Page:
Inscription. In memory of four brothers
By Kent Salomon, 1999
|1. Salomon brothers in the Civil War Marker|
Residents of Manitowoc
Distinguished for service in the Civil War
Charles E. Salomon
Brigadier General US Army
Major General US Army
Governor of Wisconsin 1862-1864
Sergt. Co. I 1st MO. Engrs. US Army
Erected 1927 by the People of Manitowoc and the Salomon Unit of the Steuben Society. Panel donated by Wisconsin Aluminum Foundry.
Location. 44° 5.322′ N, 87° 39.477′ W. Marker is in Manitowoc, Wisconsin, in Manitowoc County. Marker is at the intersection of South 8th Street (U.S. 10) and Washington Street, on the right when traveling east on South 8th Street. Click for map. Set on the South East corner of Washington & South 8th Streets, facing North. Marker is at or near this postal address: 1010 S. 8th St.,, Manitowoc WI 54220, United States of America.
Other nearby markers. At least 8 other markers are within walking distance of this marker. American Legion Memorial Tree (a few steps from this marker); Manitowoc County Courthouse (within shouting distance of this marker); Manitowoc National Bank (within shouting distance of this marker); W. Stephani Block (within shouting distance of this marker); Grand Army of the Republic Memorial Tree (within shouting distance of this marker); Residence (within shouting distance of this marker); Alf Muchin & Sons Furniture Store; Anderson Electric Company (about 300 feet away, in a direct line); I.O.O.F. Block (about 300 feet away). Click for a list of all markers in Manitowoc.
October 23, 1927
|2. Salomon brothers in the Civil War Marker|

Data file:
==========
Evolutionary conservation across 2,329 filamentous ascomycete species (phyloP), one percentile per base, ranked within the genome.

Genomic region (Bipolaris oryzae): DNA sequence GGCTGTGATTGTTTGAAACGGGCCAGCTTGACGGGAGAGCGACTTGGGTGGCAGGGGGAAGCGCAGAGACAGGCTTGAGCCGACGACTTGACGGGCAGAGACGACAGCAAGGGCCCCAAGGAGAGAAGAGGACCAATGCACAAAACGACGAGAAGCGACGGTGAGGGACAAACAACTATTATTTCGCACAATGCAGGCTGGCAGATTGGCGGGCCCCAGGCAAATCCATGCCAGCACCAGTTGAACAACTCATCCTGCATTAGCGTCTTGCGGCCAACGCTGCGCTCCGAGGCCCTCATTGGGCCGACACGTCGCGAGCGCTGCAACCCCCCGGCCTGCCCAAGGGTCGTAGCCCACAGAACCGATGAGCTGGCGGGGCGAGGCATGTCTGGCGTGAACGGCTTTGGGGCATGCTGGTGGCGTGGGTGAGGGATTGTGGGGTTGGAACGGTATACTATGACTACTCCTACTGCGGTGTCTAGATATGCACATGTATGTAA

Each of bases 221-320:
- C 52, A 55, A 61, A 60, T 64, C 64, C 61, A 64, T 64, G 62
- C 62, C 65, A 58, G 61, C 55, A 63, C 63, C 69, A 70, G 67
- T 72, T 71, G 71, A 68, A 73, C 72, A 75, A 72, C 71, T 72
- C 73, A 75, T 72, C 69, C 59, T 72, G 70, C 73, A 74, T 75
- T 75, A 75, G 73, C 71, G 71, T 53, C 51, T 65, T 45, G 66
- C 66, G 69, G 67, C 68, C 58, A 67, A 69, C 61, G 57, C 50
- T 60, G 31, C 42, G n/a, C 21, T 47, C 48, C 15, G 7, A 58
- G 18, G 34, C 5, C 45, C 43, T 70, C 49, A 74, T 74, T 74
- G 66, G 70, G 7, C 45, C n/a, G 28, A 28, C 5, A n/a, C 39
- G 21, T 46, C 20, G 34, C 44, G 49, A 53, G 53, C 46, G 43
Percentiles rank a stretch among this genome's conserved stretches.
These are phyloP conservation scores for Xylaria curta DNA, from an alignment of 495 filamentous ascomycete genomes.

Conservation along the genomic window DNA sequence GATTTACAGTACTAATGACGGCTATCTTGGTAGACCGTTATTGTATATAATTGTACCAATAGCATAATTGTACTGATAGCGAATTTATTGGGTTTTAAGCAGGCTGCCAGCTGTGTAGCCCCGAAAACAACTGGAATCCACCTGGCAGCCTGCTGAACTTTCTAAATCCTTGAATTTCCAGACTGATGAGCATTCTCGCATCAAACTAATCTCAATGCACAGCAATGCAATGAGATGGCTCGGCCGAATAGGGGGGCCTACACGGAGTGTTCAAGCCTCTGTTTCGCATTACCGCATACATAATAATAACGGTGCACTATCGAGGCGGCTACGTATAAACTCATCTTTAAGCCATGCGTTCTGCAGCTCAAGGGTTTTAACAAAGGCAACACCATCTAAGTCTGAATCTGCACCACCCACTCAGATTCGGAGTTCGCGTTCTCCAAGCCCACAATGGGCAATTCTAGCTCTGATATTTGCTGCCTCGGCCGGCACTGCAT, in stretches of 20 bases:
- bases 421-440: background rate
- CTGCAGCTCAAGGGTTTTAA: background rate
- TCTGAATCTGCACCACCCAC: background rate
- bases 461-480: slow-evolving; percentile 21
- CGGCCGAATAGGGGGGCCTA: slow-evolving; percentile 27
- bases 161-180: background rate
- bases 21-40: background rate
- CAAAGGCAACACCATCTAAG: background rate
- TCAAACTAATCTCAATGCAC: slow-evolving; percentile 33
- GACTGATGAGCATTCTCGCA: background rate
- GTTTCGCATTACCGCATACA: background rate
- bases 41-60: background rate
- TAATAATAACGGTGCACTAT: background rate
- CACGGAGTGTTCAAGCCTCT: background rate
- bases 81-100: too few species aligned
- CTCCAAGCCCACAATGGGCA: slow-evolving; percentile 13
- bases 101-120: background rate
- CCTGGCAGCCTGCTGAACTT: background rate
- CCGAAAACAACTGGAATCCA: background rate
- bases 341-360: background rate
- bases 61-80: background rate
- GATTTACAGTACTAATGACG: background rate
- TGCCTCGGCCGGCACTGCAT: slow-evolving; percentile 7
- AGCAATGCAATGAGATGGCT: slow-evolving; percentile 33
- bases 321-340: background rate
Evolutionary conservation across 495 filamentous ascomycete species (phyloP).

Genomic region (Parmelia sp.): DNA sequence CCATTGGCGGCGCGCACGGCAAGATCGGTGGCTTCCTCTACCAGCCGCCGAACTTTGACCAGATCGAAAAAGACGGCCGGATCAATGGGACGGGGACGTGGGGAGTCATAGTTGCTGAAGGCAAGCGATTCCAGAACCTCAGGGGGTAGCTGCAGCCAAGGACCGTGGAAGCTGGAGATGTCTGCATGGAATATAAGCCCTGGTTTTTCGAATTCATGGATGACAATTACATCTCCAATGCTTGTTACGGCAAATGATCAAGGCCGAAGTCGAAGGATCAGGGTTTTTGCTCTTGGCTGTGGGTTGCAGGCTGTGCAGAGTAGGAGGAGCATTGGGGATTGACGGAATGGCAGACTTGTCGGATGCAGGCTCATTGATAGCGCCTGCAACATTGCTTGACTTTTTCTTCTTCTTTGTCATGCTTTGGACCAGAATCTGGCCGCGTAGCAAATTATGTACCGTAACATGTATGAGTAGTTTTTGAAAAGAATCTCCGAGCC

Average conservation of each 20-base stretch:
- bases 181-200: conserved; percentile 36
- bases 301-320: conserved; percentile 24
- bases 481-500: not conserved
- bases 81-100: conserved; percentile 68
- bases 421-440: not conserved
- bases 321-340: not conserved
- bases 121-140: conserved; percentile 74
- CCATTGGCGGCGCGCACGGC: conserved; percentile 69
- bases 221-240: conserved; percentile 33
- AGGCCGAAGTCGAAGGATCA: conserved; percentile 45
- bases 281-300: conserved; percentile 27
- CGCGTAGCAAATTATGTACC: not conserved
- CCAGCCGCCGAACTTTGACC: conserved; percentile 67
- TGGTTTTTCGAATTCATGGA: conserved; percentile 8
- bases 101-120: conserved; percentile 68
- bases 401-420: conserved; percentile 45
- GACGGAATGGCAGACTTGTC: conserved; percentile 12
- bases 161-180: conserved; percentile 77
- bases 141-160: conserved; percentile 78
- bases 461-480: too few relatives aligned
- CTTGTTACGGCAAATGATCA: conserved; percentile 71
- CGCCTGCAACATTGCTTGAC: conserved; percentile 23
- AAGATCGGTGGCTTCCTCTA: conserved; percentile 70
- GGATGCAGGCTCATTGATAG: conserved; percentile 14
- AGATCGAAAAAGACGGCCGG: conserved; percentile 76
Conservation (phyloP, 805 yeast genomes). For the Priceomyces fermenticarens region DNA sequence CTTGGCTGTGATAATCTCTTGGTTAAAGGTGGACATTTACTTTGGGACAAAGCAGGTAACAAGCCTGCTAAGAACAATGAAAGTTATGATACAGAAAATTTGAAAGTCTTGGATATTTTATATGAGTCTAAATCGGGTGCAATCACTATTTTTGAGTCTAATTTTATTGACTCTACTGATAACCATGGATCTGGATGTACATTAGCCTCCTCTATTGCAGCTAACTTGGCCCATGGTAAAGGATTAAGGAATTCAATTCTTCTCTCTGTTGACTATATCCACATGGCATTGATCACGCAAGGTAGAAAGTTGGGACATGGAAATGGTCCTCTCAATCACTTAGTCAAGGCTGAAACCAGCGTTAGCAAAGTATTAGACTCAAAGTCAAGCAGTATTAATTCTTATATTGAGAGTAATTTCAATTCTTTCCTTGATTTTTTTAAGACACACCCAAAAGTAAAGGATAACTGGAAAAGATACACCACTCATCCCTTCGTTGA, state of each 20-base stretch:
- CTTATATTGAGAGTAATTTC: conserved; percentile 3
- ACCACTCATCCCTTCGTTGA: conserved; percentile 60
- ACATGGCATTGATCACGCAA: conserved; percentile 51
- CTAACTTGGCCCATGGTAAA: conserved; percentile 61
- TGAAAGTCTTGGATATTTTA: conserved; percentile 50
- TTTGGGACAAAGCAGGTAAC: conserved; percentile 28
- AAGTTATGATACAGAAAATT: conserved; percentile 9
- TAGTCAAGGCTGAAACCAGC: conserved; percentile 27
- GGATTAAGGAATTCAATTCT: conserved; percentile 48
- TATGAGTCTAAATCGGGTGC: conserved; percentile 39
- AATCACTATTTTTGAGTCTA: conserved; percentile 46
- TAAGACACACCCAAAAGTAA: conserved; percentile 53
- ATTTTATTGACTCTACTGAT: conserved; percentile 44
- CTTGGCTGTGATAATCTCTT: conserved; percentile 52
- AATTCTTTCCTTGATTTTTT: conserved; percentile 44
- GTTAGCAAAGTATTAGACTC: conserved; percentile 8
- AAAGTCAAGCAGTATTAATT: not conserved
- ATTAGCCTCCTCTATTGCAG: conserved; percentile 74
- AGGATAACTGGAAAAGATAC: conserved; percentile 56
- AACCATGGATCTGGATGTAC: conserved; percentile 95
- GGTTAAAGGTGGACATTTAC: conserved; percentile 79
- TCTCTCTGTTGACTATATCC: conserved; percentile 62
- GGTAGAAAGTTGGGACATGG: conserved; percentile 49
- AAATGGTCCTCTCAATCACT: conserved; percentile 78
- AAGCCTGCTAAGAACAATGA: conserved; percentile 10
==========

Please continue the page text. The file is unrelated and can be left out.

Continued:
The Salomon unit of the Steuben Society formed a committee to raise funds for a memorial to the four Salomon brothers. The committee consisted of W.H. Luehr, Emil Baensch, J.C. Schmidtman, and Henry Detjen who served as the treasurer. The public announcement was made in the newspaper on March 26th of the newly formed fundraising committee. The plea from the committee to the community was that “the historical value of the memorial will be manifoldly increased by giving everybody in the community the opportunity to have a part in it.” The help of all the banks in town were enlisted as a place to drop off their donations during the two week campaign.
The site selection for the monument would be one for a few discussions. Possible locations that were suggested were on the grounds of the Roosevelt school, formerly named the First Ward school where Edward had previously taught in 1850 before it was moved to the corner of South 8th and Hamilton streets, and later renamed the Southside High and then later the Lincoln school. Others thought that a public park would be a proper location and then the county board had voted and unanimously granted the use of the Courthouse Square as a suitable location. “The site for the monument had not been decided on and
the selection would be influenced by the size of the funds raised, but it will be placed in a location where tourists passing through Manitowoc will become familiar with the four Manitowoc brothers who served the Union with distinction in the war of the rebellion.”
By Kent Salomon
|3. Salomon Brothers in the Civil War Marker|